The band then swings out for 16 bars, Catlett shining throughout, before a modulation sets up Armstrong’s entrance. Now, the whole idea for this entry came from Gösta’s comment to me, “Doesn't he play like he is preaching? That solo has always interested me.” And upon listening to about a dozen times, I agree 100%. I really like this Armstrong solo because there’s a general absence of high-note fireworks. Naturally, I live for such fireworks, but sometimes it’s refreshing to hear Armstrong purely improvising in the middle and upper register of his horn (and I mean the upper register for humans, not area he dabbled in, which was strictly reserved for Gods). Armstrong took a number of solos like this one in the early 1940s and they should really be more well-known (the one on the 1941 Hot Seven “Long Long Ago” really knocks me out).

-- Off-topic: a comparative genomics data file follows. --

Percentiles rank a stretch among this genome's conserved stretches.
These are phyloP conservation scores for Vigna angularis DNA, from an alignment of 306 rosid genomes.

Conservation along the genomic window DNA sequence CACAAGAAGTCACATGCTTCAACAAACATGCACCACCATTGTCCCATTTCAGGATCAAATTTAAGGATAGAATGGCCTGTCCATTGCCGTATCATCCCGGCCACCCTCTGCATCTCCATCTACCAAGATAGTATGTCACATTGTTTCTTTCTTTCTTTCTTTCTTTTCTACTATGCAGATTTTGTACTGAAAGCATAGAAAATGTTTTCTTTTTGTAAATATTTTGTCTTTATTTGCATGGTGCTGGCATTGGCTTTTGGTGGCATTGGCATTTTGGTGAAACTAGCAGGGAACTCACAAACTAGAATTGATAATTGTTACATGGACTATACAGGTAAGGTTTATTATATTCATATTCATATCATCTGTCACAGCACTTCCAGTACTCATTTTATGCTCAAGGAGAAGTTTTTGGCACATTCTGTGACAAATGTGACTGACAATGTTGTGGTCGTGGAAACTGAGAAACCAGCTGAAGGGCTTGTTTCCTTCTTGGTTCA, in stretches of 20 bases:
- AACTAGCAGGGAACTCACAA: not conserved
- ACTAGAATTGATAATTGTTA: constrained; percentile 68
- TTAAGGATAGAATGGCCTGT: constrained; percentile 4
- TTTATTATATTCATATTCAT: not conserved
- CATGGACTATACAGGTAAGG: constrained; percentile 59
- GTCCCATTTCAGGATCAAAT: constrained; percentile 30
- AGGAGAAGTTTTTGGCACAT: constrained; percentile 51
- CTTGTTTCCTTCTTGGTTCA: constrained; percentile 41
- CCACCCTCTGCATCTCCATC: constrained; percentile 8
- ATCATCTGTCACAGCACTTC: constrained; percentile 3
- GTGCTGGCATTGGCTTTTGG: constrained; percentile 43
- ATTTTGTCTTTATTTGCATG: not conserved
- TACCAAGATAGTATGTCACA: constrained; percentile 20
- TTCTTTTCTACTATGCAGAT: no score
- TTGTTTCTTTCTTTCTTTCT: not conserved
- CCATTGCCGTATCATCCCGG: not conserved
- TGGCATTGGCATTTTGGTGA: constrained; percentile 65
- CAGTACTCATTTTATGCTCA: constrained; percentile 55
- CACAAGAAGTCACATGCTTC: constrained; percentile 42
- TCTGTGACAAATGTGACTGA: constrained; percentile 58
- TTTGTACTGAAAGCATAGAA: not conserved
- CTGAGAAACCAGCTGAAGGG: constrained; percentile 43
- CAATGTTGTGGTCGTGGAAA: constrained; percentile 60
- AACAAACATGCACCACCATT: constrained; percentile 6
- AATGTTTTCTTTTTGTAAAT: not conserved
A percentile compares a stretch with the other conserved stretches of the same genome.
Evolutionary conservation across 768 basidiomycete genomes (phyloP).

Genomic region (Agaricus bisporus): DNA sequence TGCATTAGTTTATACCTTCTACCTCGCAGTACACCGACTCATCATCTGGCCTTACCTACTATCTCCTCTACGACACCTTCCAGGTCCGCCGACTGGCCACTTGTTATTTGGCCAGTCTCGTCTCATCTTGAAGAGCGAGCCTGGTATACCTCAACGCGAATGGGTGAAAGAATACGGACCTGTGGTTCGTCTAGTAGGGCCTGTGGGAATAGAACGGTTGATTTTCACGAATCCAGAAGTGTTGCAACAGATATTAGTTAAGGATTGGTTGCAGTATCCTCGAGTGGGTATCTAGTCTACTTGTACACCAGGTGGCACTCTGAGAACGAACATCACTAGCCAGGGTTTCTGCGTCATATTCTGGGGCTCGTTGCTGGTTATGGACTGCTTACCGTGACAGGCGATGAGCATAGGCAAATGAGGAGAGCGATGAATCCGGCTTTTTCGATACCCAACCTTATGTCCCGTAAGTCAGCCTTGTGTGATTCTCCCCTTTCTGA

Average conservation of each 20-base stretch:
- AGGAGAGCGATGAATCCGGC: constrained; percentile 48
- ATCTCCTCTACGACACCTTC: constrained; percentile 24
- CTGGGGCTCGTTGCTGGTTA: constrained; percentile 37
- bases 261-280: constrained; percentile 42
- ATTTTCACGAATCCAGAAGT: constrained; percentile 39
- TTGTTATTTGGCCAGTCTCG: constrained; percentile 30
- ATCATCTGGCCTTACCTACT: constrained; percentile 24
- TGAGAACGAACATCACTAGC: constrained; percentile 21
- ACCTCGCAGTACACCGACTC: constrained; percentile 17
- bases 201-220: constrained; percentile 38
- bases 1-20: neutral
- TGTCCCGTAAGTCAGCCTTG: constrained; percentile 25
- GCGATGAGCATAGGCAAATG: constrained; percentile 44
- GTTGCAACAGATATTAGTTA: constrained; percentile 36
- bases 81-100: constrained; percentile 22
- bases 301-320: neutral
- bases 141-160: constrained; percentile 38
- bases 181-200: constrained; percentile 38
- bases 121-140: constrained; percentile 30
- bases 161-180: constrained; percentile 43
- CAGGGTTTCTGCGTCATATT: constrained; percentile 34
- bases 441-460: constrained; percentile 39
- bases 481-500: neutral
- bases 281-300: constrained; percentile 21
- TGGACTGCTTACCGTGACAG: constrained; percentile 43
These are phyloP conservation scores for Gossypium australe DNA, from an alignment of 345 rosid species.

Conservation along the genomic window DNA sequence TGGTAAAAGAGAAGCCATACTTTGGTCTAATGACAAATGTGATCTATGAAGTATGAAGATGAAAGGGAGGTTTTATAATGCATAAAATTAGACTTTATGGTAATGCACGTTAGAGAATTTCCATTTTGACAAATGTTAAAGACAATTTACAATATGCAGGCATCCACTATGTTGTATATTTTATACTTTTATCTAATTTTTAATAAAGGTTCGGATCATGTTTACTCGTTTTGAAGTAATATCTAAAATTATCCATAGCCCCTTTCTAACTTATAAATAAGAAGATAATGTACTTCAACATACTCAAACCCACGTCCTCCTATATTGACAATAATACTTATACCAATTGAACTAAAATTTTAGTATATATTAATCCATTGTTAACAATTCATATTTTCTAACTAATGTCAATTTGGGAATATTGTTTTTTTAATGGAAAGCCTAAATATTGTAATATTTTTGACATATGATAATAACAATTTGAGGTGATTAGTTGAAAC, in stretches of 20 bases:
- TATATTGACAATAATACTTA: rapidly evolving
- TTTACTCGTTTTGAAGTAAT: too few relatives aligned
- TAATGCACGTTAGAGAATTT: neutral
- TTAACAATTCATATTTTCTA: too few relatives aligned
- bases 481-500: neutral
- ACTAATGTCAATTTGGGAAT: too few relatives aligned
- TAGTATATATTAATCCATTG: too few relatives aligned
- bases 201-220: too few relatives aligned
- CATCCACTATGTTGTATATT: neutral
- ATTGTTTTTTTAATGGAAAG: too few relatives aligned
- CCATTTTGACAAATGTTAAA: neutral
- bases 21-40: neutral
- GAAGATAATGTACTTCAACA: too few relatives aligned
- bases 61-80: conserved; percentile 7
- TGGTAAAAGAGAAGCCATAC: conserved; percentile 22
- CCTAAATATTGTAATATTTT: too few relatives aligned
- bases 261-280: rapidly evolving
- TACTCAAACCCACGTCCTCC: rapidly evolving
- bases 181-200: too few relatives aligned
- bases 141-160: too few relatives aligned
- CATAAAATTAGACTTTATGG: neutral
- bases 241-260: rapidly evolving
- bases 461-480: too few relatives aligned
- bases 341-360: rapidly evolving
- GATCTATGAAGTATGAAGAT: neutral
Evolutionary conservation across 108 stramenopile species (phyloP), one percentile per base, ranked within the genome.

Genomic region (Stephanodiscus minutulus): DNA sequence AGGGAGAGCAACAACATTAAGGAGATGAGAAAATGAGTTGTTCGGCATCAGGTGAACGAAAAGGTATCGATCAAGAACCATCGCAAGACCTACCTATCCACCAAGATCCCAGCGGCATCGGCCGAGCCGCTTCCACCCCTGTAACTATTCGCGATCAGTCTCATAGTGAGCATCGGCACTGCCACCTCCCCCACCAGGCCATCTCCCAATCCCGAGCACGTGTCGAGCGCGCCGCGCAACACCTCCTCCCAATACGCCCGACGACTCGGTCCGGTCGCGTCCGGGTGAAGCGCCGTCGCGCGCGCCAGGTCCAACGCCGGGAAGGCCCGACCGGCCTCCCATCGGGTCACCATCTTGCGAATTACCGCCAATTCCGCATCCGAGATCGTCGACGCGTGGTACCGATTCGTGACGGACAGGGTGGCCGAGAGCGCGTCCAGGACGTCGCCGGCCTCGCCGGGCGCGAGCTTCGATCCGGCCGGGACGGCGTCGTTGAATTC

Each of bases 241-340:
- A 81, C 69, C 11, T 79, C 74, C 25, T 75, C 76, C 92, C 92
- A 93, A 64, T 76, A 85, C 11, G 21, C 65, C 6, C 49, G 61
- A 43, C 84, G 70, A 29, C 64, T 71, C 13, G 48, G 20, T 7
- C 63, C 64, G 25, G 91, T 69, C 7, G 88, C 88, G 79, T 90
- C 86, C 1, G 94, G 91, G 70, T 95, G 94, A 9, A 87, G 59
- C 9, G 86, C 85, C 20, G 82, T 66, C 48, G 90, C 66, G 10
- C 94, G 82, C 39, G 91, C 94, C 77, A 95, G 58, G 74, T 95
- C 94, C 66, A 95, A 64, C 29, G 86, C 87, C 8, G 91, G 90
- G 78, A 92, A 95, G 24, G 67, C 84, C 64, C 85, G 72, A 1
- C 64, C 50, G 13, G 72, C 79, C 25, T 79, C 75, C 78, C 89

The rhythm section really bounces along on this one, generating a tremendous amount of heat, and Armstrong really seems to respond (Catlett sure responds to Armstrong, too). Things that I like during this solo: the repeated quarter notes that serve as springboard to Armstrong’s entrance; the quick little run at 1:51 that shows rhythmic mastery and always catches me by surprise; the wonderfully bent blue note at 2:02 which is downright funky; the placement of the first two notes of the second section at 2:07, which defines swing; Armstrong’s interesting note choices at the 2:20-2:24 mark; the held note that heralds the last section with an enormous amount of excitement and tension; Armstrong finally getting into the upper register at 2:28, only to skip back down a bit to continue his masterful improvising in the middle of his horn; and much like his vocal, the final climb to the final high concert E, which sounds high compared to what’s preceded it but is in actuality about an octave lower than some of the high notes that end other Armstrong records.